Rethinking U.S. Foreign Assistance Reform

Wednesday, April 27th, 2011

Recent years have brought remarkable progress in the way the U.S. government alleviates poverty, eradicates disease and drives sustainable economic growth around the world. President George W. Bush’s Millennium Challenge Corporation and President Barack Obama’s Presidential Study Directive on Global Development have improved the effectiveness and efficiency of U.S. foreign assistance efforts by demanding accountability and harmonizing the myriad departments that govern foreign aid. Meanwhile, Secretary of State Hillary Clinton and USAID Administrator Rajiv Shah have called for a focus on gender equality and targeted investments in women and girls as a way to maximize development results.

Despite such progress, more needs to be done to bring the U.S. development system into the 21st century. The world’s complex and growing challenges cannot be resolved by military or diplomatic solutions alone. Foreign assistance has never been more important to U.S. security and prosperity. To that end, the Modernizing Foreign Assistance Network (MFAN), a coalition of international development practitioners, policy advocates and experts pushing for reform, today launched an updated policy agenda for how policymakers can build on the progress made by the last two administrations. Among its recommendations, MFAN calls for better coordination among partners, a stronger focus on local priorities and more engagement with Congress to codify reforms.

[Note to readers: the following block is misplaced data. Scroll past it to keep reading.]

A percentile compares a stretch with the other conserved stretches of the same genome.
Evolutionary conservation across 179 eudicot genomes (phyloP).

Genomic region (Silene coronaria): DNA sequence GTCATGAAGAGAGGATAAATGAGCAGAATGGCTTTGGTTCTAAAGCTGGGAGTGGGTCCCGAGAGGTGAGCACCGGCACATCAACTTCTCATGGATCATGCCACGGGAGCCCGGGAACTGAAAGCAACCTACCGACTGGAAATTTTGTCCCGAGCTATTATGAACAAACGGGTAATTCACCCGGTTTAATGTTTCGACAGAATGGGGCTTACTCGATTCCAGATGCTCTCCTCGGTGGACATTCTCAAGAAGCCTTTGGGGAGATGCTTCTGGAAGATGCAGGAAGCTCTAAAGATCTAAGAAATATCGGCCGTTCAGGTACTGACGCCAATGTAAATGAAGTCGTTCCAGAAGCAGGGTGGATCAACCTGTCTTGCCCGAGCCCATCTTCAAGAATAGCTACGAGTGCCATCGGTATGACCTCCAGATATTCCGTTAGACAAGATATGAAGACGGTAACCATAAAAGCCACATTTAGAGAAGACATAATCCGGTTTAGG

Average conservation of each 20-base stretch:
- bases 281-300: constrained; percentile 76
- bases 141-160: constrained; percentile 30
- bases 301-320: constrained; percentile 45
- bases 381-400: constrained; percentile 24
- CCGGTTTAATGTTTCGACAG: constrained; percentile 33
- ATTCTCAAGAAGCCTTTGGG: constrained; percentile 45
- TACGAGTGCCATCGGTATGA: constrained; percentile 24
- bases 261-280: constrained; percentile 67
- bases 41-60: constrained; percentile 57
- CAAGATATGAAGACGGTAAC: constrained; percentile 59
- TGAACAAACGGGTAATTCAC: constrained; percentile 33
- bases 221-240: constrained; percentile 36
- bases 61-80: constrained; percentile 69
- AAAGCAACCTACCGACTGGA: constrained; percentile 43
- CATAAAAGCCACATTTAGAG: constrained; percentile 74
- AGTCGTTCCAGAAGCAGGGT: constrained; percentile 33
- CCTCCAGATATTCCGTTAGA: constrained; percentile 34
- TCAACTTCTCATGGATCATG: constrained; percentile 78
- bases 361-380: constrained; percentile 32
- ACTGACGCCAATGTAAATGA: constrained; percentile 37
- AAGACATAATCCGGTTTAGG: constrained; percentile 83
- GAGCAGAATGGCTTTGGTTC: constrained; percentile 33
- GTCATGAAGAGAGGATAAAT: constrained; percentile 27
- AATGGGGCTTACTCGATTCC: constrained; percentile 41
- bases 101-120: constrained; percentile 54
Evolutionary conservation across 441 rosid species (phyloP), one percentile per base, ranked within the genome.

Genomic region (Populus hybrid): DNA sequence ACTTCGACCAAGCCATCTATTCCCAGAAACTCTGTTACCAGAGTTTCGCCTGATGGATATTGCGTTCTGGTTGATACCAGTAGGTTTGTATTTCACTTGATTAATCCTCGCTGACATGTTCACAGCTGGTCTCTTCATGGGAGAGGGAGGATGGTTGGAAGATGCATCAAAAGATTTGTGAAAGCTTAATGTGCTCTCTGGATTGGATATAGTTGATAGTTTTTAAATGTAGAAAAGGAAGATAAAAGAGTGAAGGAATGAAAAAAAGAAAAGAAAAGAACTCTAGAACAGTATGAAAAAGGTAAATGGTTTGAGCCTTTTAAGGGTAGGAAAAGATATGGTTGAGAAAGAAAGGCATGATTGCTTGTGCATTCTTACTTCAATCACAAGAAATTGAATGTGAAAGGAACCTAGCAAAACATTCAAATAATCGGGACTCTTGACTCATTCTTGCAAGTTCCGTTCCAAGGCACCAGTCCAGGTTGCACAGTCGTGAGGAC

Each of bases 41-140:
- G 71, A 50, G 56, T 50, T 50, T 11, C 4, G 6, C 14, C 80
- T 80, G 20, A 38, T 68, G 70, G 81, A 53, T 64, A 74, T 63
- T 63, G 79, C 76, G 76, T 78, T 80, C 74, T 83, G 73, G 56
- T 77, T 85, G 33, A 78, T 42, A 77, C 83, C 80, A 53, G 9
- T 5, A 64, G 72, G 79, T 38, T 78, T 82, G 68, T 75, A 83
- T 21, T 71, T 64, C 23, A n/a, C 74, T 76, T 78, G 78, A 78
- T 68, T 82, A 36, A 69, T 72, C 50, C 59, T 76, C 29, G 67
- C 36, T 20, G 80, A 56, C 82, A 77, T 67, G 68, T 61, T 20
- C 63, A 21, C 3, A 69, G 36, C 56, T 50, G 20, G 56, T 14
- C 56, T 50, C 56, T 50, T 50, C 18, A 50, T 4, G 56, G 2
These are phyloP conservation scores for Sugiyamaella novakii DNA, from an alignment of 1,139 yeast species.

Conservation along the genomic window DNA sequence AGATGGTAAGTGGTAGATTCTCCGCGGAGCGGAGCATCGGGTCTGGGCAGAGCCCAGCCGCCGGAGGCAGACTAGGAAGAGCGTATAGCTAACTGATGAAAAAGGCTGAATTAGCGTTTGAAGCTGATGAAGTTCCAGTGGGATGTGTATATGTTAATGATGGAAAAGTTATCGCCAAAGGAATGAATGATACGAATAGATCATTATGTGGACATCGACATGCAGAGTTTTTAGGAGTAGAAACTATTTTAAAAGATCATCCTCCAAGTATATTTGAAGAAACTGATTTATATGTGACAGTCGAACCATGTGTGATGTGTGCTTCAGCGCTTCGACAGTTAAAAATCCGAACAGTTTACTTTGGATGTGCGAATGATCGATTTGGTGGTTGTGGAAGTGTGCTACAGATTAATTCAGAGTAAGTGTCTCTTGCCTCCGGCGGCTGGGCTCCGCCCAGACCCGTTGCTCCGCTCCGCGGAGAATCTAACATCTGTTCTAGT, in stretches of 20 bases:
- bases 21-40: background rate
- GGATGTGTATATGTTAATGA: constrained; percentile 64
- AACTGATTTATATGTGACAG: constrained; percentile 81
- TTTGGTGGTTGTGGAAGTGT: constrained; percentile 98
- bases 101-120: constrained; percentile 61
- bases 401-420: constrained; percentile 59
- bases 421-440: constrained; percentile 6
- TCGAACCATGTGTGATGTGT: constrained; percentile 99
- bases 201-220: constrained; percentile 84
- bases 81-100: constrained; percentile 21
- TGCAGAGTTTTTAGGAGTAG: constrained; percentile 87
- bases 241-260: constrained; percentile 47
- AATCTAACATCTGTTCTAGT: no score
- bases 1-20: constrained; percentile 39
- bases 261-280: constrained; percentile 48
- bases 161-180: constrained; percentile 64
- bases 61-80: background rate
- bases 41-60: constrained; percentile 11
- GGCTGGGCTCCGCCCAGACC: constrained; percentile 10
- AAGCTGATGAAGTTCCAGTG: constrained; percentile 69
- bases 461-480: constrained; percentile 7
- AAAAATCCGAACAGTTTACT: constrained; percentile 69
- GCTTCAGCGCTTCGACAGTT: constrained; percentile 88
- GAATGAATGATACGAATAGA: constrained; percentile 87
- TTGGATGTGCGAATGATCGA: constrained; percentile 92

Prioritizing reform is more important than ever. Foreign aid has already withstood significant cuts in the recent federal budget battle. During this time of economic austerity, all U.S. programs must improve their impact and do more with fewer resources.

Ultimately, as ICRW has said before, for foreign aid reform to truly be successful, U.S. development must address gender inequality, which lies at the core of our global challenges. MFAN’s new policy agenda calls on the U.S. to “incorporate gender analysis into the design, implementation and monitoring of programs.” Indeed, requiring programs to account for the varied roles, responsibilities and vulnerabilities of women will improve the efficiency of development initiatives. When women have equal opportunities to improve their lives, everyone benefits – their children, their families and even their countries.

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